Client Confidential: Privacy, Security and PR in the Digital Age
Published on April 19, 2016, at 11:45 a.m.
by Drew Pendleton.
Imagine this: You’re at home, asleep after a long day of work and suddenly, in the middle of the night, the phone rings. You pick it up only to learn that there’s been an incident or situation, and within minutes you’re out the door or on a computer in full-fledged crisis mode.
In reality, this type of occurrence isn’t too uncommon in the world of public relations. Crisis communication and management, as W. Timothy Coombs stated in 2007, is a “critical organizational function” that can “result in serious harm to stakeholders, losses for an organization, or end its very existence.” But what if the crisis facing you isn’t one you can see, but rather one that’s manifesting itself in cyberspace?
As recent crises involving Sony and Target have proven, the technology-driven world in which today’s PR professionals operate opens up potential vulnerabilities for companies and organizations. In the event of a data breach or a wide-scale hacking, a company’s reputation and public image can come crashing down and, in the most extreme cases, threaten to bring the company down with it. This possibility has caused a shift in how privacy and security play a part in the practice of public relations.
Derek Lyons, senior vice president of integrated services at SHIFT Communications in Boston, Mass., noted that this shift could be exemplified through the recent debate between Apple and the FBI.
“Some polls showed a majority of people wanted Apple to comply versus protect individual data privacy,” Lyons said. “Why? People felt the greater good was more important. This plays directly into how PR needs to think about how it represents brands – showing that their clients will balance privacy with the greater good as much as possible.”
Melanie Dougherty, CEO and managing director of Inform Global Integrated Communications in Washington, D.C., has observed a similar change in the field throughout her career.
“Privacy and security used to be very siloed in that companies used to not have a ton of respect over privacy, a sort of ‘We’ve got it covered’ mentality,” Dougherty said. “But they don’t. No one does. Hackers spend their days and nights looking for new ways to break in. We have to recognize that it’s ever evolving and that there’s a need to approach this as a team, as a true integrated communications experience.”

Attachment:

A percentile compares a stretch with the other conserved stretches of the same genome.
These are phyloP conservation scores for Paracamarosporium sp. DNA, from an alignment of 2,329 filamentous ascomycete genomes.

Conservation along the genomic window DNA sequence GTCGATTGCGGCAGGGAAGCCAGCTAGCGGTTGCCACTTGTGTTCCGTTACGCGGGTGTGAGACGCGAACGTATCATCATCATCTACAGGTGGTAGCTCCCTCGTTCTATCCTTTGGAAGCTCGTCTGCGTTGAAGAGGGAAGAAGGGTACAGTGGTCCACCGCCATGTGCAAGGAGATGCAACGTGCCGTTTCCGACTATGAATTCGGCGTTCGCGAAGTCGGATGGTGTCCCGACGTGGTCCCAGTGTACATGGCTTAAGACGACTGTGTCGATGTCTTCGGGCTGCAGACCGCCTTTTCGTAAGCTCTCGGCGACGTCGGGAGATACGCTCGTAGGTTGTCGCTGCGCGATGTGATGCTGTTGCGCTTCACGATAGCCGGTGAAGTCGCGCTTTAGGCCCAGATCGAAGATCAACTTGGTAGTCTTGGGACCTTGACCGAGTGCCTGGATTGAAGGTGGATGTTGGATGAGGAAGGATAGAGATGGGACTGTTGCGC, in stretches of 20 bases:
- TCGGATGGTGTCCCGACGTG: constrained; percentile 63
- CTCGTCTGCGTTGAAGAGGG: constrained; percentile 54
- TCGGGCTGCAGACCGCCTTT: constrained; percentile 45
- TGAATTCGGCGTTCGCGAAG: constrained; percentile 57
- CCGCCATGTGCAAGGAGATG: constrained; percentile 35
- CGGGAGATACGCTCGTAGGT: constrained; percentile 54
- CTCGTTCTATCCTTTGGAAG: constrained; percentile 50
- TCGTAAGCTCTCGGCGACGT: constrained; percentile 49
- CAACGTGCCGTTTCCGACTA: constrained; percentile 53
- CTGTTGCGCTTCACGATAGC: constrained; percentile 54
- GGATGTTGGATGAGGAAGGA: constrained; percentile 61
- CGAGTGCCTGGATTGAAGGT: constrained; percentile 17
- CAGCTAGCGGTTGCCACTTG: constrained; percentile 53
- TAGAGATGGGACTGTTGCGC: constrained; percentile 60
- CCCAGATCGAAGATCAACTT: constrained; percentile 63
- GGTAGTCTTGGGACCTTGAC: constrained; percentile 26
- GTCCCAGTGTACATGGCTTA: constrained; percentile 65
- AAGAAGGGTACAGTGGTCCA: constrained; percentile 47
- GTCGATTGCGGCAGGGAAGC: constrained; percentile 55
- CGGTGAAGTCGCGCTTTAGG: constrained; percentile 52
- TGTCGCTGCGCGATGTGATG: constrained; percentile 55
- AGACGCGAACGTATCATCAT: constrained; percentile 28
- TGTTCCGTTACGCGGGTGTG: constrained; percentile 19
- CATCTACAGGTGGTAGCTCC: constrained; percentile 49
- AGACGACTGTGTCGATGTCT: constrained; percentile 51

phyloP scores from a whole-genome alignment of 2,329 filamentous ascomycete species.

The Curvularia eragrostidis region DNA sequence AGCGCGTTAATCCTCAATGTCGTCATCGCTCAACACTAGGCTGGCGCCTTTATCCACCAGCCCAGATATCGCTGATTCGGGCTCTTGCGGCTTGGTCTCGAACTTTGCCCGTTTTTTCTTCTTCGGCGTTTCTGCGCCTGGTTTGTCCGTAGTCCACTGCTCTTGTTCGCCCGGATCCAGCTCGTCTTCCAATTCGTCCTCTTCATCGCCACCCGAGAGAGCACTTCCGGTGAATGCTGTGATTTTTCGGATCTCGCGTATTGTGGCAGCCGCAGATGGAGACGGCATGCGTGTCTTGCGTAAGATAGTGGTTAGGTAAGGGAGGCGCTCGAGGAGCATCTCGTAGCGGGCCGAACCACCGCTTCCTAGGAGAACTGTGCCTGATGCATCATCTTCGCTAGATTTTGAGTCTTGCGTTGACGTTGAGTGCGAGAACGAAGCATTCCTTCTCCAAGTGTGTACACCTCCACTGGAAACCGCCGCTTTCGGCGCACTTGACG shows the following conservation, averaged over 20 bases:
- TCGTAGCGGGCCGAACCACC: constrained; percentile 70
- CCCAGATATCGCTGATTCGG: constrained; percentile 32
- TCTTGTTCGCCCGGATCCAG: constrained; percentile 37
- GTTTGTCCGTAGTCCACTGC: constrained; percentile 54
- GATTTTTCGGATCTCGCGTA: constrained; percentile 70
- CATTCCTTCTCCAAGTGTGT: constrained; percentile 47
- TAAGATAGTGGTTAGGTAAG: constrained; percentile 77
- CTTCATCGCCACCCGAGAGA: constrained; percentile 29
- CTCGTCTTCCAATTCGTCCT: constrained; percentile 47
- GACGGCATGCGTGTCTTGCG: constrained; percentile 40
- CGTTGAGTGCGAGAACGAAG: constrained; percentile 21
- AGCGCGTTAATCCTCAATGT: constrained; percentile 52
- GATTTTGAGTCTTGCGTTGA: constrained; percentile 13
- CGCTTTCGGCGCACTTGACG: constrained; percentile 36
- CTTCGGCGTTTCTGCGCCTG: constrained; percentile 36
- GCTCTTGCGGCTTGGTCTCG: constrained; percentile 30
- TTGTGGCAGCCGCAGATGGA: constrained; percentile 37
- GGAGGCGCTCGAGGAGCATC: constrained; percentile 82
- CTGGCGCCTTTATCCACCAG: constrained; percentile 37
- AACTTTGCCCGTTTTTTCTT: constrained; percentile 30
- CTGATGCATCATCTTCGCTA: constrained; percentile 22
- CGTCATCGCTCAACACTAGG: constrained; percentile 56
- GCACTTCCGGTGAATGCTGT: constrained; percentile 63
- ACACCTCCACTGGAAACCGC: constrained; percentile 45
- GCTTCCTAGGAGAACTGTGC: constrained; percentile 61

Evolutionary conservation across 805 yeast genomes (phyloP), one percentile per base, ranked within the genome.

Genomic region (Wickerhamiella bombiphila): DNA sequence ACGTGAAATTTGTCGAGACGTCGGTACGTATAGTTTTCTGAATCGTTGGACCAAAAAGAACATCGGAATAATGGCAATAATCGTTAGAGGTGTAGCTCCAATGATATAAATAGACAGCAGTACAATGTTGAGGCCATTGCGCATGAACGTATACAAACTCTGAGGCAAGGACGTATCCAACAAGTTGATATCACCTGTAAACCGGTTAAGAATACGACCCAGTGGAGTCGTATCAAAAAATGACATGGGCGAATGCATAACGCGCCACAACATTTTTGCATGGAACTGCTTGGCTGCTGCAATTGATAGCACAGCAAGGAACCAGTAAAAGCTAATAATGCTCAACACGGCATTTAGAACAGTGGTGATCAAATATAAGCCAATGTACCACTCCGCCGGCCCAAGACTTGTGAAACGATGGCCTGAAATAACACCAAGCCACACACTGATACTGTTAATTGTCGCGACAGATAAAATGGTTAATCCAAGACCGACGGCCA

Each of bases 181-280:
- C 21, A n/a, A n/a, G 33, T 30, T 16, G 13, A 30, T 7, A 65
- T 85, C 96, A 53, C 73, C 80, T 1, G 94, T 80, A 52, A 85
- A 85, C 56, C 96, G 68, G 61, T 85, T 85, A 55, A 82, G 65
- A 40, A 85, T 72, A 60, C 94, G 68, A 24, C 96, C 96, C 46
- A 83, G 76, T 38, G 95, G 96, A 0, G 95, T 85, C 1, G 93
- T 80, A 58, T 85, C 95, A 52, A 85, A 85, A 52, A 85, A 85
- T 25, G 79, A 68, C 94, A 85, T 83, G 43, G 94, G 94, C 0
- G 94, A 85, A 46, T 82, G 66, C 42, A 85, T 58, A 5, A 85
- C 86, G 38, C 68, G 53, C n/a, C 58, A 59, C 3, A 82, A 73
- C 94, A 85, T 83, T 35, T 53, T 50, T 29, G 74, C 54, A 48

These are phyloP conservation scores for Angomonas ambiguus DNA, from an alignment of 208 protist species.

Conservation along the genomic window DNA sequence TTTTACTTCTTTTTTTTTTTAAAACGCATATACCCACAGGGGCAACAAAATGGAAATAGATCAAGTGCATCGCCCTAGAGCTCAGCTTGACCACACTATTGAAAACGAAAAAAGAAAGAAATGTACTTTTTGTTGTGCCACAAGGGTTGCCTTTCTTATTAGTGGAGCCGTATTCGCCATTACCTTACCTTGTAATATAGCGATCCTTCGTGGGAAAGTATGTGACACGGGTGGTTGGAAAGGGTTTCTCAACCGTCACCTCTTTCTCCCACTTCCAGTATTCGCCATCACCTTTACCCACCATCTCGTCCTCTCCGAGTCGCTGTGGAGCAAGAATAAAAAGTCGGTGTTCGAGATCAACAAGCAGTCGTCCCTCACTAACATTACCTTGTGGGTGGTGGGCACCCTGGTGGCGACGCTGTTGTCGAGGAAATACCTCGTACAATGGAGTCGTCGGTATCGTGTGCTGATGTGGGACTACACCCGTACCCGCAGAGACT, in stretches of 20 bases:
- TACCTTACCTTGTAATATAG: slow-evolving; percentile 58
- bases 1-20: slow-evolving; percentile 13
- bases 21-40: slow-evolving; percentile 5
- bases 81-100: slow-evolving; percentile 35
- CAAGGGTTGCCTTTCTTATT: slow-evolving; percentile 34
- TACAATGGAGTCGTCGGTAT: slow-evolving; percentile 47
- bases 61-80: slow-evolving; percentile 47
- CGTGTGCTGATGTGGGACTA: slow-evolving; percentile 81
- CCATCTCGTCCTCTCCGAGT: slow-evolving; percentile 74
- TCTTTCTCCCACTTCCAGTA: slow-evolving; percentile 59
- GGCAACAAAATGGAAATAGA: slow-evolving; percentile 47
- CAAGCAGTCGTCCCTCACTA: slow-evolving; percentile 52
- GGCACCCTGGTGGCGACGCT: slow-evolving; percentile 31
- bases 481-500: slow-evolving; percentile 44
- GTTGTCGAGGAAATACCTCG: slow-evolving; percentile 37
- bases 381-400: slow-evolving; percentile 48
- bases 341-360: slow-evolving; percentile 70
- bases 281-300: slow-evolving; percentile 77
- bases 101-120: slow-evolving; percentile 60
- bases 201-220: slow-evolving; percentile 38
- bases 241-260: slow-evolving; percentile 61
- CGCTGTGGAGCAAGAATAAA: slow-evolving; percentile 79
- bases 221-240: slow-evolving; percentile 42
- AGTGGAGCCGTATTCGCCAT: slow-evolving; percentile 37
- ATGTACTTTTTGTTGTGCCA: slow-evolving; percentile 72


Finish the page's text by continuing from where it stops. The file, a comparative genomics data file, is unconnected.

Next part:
This shift in definition can be attributed to the changes in technology, within both the PR field and global society as a whole. With the rise of social media and increasing connectivity, Lyons said the PR industry has had to adjust in order to accommodate these advances.
“Technology has moved PR from a mass communication mindset to an individualized, customer-centric model,” Lyons said. “Social media first sparked that trend, where anyone could be a self-publisher. With the rise of analytics and data being readily accessible, PR is now leveraging technology to truly become the center of how companies directly interact with individual customers.”
Beyond these advances in technology and the PR profession’s adaptation to them, Dougherty noted that the security and data breach response sector of the field remains comparatively small due to its functions typically being placed under the banner of crisis communication.
Rather than a shift in function, she said that this sector has taken on a “jack-of-all-trades” role, ranging from working with lawyers to craft and manage messages to helping rehabilitate a brand after a breach.
Be ready for anything
However, Lyons cautioned that in this increasingly digital world, PR practitioners should be careful with the messages and memos they send out, internally and externally. He used the recent Sony breach and the Ashley Madison scandal as examples.
“Understand that everything could become public,” Lyons said. “That DM on Twitter or that email pitch you just sent? It has a 100 percent chance of becoming public in these days of social media. There is no such thing as off the record, and online equals global and forever.”
Threats do not lie solely outside of an organization, however. Breaches and leaks can come from within an organization as well, which has made internal communication with employees more critical than ever. Dougherty emphasized the importance of showing employees how much the company or organization values them and what exciting things are going on in the company.
“When someone becomes an insider threat, it’s often because they feel slighted,” Dougherty said. “Maybe they didn’t get a promotion, or there’s someone who’s making more money than them who they don’t think should be. But when you endear them to you and remind them of the value of what they do, then there’s less likelihood that they’ll do something. You have to tell them the good stuff that they do and endear them to the company’s success.”
Know how to respond
As Lyons discussed, one of the keys to responding to a security crisis lies in having a fully developed crisis communication plan ready to go. He emphasized the importance of three specific traits.
“Disclosure, honesty and clarity are the keys,” Lyons said. “However, being able to honestly weigh an issue and the potential impact on your customers and stakeholders is also important.”
Whether a crisis manifests itself in the physical world or in cyberspace, Dougherty noted that the key to responding to a breach or security incident is to show the client’s humanity and to remind clients that crises happen, even when they have the best of intentions.
“One of the things I try to impress upon my clients is that the natural reaction to a crisis is to try to cover up or delay a situation,” Dougherty said. “The public wants you to be transparent. These things happen every day and there’s no shame in that. The shame is in becoming opaque. Know that it’s okay that you’ve had a crisis, and be cool and calm.”